Will work for food and other stories from a sharing economy

By Clifton Daniell
Has it all come down to this? An invisible pathogen that indiscriminately kills us and has tipped the world economy off-axis in a matter of months. I always suspected that our arrogance as the dominant species on this planet would see us undone. Or is this pandemic the quantum shift humanity needs to address the urgent actions required to right the wrongs from a post-industrial age. Can the lasting legacy from all the pain and suffering caused by COVID-19 be the impetus to get our global economy working together, to take action on climate change, poverty, homelessness, and address the divide between the richest and the poorest people on our planet? 
 
We hear on the news that many people are underemployed and want to work more. At the same time, we have aspects of society overworked and more than likely grinding themselves toward an early grave. Striking the right work-life balance post the pandemic could have a profound effect on the economy and mental well-being for all. You only need to look at the rapid increase in mental health issues costing 10’s of billions to our economy to recognise that what was the ‘working normal ‘of pre-COVID-19 is likely not sustainable in the future if we want to live more healthy and happy lives.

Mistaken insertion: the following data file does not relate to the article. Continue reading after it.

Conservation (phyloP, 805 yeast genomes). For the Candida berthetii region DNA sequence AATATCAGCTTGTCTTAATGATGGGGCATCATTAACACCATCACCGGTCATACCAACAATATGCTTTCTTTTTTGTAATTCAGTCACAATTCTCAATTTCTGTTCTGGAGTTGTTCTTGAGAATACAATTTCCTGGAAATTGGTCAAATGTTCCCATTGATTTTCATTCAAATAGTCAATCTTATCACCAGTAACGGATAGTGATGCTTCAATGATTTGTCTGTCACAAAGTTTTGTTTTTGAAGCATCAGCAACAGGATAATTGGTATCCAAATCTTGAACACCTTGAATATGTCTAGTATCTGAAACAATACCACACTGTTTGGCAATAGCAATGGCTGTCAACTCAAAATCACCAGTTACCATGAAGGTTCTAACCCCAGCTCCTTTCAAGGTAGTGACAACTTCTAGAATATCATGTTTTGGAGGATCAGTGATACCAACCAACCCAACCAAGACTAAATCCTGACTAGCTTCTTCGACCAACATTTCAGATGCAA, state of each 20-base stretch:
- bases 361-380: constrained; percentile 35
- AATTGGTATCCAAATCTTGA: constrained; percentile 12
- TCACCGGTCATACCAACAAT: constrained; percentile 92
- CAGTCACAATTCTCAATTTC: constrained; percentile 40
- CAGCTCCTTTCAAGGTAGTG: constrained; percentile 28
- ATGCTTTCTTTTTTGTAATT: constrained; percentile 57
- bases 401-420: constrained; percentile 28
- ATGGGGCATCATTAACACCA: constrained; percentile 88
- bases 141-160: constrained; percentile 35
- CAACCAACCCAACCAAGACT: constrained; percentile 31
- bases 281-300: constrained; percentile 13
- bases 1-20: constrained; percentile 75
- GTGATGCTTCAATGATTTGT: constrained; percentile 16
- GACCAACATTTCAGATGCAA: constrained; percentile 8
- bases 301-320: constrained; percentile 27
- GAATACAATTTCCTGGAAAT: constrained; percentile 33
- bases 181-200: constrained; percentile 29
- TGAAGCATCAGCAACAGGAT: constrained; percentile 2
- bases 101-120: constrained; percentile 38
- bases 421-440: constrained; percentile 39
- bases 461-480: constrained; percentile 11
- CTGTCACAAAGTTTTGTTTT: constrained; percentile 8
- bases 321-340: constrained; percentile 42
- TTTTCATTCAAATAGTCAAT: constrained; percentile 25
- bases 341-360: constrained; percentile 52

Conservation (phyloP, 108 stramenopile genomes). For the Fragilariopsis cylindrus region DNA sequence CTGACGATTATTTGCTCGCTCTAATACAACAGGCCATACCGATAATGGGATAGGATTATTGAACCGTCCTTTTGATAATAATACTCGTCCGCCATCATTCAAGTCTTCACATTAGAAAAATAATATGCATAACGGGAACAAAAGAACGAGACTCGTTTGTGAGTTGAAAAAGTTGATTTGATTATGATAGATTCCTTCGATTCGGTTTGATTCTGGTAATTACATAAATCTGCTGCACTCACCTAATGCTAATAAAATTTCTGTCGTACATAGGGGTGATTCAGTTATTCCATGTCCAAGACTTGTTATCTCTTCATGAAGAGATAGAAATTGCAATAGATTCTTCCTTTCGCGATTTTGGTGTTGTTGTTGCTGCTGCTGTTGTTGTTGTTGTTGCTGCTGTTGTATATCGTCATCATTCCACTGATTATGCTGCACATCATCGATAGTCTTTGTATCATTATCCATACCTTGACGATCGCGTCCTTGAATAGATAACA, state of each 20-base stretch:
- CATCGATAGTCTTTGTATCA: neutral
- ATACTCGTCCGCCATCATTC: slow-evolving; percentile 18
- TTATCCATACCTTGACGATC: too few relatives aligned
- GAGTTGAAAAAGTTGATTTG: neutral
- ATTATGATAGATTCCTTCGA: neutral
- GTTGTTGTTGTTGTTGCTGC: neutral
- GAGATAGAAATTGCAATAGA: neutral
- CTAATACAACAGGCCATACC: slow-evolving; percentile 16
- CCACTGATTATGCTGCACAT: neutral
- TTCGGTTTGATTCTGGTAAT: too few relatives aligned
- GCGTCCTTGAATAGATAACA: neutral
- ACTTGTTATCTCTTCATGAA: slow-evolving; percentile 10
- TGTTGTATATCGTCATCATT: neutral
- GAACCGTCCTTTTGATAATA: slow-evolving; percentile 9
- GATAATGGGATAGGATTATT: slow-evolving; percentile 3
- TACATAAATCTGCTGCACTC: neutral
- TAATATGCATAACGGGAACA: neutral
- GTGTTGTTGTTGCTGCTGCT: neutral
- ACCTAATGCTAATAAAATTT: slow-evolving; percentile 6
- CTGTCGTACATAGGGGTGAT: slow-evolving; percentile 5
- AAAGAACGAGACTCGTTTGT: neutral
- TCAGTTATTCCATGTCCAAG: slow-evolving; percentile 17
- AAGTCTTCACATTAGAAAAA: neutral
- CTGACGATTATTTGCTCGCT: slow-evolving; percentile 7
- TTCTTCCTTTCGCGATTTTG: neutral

I wonder are our leaders ready for the uncomfortable conversation ahead or are we going to roll over whilst we watch the unemployment lines grow, trying to figure out what the #%!* just happened. It doesn't matter where you are in the world, uncertainty prevails. News is nearly all bad, stock prices plummet, house prices fall, unemployment to grow beyond 10%, and youth unemployment greater than 20%.
 
My hope for the future is we create innovative new ways to collaborate and work together. A post-COVID ‘new normal’ founded on the principle of empathy to create an equitable society that supports the less fortunate and inspires our young people with hope, not despair. If one individual can make a personal stand and raise global awareness of the urgent need for our world leaders to take action on climate change. What can a post-COVID-19 society do if we choose to all work together? Can we work less and live simpler, and in doing so re-discover aspects of a 'sharing economy' where we grow produce and trade skills to create a more rewarding and inclusive community. What if the village square concept that dominates community commerce in many nations worldwide is embraced by town planners in Australia? What if the accepted capitalist norms of the pre-COVID-19 society are tempered and we discover new ways to share knowledge and skills and in doing so create a more fair society. Or is this just foolish idealism that risks the very foundations of capitalism replacing it with socialism? Only time will tell.